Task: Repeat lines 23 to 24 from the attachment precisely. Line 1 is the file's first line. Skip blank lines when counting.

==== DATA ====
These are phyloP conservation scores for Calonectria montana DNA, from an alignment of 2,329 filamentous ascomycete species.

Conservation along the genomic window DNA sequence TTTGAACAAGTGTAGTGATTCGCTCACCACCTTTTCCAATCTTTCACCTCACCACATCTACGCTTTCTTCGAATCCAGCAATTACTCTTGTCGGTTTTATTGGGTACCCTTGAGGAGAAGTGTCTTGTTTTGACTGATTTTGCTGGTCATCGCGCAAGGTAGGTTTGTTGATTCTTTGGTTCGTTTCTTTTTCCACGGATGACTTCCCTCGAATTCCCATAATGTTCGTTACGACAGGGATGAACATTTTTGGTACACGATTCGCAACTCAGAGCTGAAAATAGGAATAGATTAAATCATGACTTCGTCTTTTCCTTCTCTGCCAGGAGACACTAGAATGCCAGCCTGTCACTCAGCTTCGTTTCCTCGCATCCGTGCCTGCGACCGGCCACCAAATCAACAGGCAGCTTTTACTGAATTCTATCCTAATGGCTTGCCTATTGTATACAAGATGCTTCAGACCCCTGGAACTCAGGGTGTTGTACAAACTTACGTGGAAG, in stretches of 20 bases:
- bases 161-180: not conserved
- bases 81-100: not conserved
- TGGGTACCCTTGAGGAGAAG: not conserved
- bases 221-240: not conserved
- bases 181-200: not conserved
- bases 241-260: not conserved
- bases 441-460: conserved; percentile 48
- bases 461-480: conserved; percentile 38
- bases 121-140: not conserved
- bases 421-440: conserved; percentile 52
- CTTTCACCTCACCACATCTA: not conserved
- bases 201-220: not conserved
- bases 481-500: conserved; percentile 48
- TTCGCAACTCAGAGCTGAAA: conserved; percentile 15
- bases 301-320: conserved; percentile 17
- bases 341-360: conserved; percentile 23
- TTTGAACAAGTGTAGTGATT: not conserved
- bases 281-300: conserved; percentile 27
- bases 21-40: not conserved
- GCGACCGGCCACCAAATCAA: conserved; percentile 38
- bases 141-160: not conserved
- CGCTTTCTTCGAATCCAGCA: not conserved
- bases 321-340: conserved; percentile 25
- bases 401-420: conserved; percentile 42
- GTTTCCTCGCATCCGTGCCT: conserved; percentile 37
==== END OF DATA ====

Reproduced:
- bases 141-160: not conserved
- CGCTTTCTTCGAATCCAGCA: not conserved